Floppy Disk Capacity

What is the capacity of a 3.5" floppy? Isn’t it 1.44 Meg? If so, then how is it that my digital camera’s teeny-weeny disk is 8 Meg? My wife and I are arguing because she swears my sister’s digital (which uses a 3.5" floppy disk) holds many more photos than our 8 Meg teeny-weeny disk.

I’m hoping some Doper can set this dope straight!

  • Jinx

You are correct, the capacity of a floppy is 1.44 MBs. It is all relative though, your camera probably takes pictures at a much higher quality than your sister’s. You can (and your sister can too) change the quality at which the cameras save pictures at. For example; I have a Sony Mavica FD-91 which uses floppies. At the highest quality (excluding .bmp), I can get about 8 or 9 1024 x 768 pictures on a single floppy. The full sized images run about 150 kb each. If I change the settings so I am only saving at 640 X 480, I can fit many more (something like 35-40) pix on a floppy - but the quality goes way down.

I also have a Sony DSC-S85 digital camera. It saves at 2272 x 1704, and each image runs about 2 MBs each. So I can fit about 8 on my 8 MB memory stick. But the quality of each picture is far superior to any I can take with my Mavica, simply because it stores more information in the larger sized files.

So in a nutshell, it all depends on how much quality you want - I want all the quality I can get, so I prefer to take my pictures at the highest settings possible - and invest in more memory sticjk space.

Ack - chang the line that reads “So I can fit about 8 on my 8 MB memory stick” to “So I can fit about 8 on my 16 MB memory stick” pleas. I currently have 3 Memory sticks: a 16 MB, a 64 MB and a 128 MB.

I think you’re refering to Smartmedia storage. They look like little floppy disks (unlike CompactFlash, they’re bendable) but they are totally different. They’re solid state memory. And they now can hold as much as 256 Meg!!

They make drives that can write 30MB to a standard 3.5" floppy disk. Needless to say, you need to use the same type of drive to read the disk again. They also make “floptical” drives that can read floppies AND special disks that can store up to 200MB.

“Floptical” is now my new favorite word. Thanks!

The floppy drive at 1.44mb is very old tech that for some reason has stalled. They could make higher capaciuty floppies but it is largly outmoded by now. The 1.44 standard was around since the 286 or at least the 386 chip (perhaps earlier) when harddrives weren’t even as big as the memory on some of those smartmedia sitcks.
The reason that more pictures can fit onto that floppy is that (as pointed out) the quality is not as good. The cameria designed around a floppy as storage has a limit on 1.44m so the manuf. will allow you to store a decent amount of picts on that type of disk as no one would buy a cameria that will only allow 1-3 shots per disk.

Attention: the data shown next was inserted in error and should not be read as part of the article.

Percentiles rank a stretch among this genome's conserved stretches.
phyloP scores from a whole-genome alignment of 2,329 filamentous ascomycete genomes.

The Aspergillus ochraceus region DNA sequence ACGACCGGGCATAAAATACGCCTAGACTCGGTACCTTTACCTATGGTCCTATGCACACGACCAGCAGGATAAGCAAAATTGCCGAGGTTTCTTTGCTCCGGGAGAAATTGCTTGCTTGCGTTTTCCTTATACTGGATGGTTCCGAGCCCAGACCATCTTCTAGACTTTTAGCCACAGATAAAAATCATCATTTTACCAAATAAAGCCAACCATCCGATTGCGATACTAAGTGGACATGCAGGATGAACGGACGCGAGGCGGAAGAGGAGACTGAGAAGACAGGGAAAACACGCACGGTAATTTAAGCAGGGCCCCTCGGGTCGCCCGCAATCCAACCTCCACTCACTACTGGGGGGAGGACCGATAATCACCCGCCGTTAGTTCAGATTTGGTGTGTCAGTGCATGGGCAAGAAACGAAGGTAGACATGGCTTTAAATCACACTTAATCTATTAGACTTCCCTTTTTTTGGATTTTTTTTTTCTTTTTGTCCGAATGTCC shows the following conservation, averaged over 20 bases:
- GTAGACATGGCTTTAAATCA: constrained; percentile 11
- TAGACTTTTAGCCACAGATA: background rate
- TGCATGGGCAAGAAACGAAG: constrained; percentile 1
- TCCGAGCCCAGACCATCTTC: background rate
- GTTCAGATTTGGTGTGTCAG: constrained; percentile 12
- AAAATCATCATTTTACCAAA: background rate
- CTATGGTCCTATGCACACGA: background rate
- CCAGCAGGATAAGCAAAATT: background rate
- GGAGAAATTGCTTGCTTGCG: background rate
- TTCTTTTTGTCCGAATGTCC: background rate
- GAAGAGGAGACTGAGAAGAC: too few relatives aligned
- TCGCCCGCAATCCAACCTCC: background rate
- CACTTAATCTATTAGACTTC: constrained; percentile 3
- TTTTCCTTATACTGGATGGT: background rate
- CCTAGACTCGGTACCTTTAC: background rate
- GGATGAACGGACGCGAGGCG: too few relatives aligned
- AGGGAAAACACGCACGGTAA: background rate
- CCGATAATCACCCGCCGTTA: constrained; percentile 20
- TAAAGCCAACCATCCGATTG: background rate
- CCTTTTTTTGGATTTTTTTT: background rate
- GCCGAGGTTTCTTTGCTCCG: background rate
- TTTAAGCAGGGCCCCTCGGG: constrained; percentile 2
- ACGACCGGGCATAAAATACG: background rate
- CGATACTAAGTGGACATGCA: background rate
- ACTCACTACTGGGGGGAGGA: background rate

IIRC jpg compression (the type most dig. camerias use) has a few tricks to reduce file size - all of which degrade the image. The will not display all the colors (using diffrent intensities of the same color instead of different colors to fool the eye), also they will reduce the reslution out towards the edges where you are typically not looking.

Add to this the resolution of the cameria and you have many variables to play with to reduce file size at the expense of quality.

btw the smart media is not all tha flexible. You can bend it slightly but it is very stiff and feels like it might break if bent too much.

1.44 MB is the formatted capacity, and that assumes an MS-DOS (PC) format. I don’t know about the PC universe, but on the Macintosh (back when we had floppies :)), that formatting scheme was called MFM. Our low-density format was different from yours–the PC low-density format was 720 K (half of 1.44 MB) but the Macintosh low-density format was 800K and it was GCR formatting rather than MFM. A hi-density GCR scheme (which was never used) might have put 1.6 MB on a floppy.

Nor was the Mac’s GCR format the most efficient format going. The Amiga put 880K on a low-density disk in native Amiga format (whatever that scheme might have been called). By extrapolation, that scheme might have put 1.76 MB on a hi-density diskette.

Wow, memory lane! Yeah, I used to have a SCSI Floptical on my Mac SE. It wasn’t a 200 MB device, though, it was a 21 MB device. (It did indeed also read and write to 720K and 1.44 MB floppies). I sort of assumed that the Floptical had gone extinct back when SyQuest was battling it out with Iomega. The cost of those 21 MB special optically-tracked floptical diskettes was close to the cost of a SyQuest cartridge 10 times its capacity. Did they really come out with a 200 MB version of the floptical?

I’d like to know more about how 30 MB is stored and retrieved on a plain old 3.5" non-optical unenhanced floppy. Not to cast aspersions on your veracity but that sounds farfetched.

FYI, some unix systems (AIX) and IBM PCs use 2.88 mb floppies but again the real answer to your question is, as others have mentioned, the fact that the technologies involved are completely different. I bought my wife a digicam with a 64 mb smartmedia chip. There’s about the size of a postage stamp and not much thicker. Way cool. You can buy an adapter that allows you to plug this chip into a floppy drive to read the images onto your pc. Many cameras also have USB ports so you can plug the camera directly to your pc and d/l images. I wouldn’t waste money on floppy drive any more.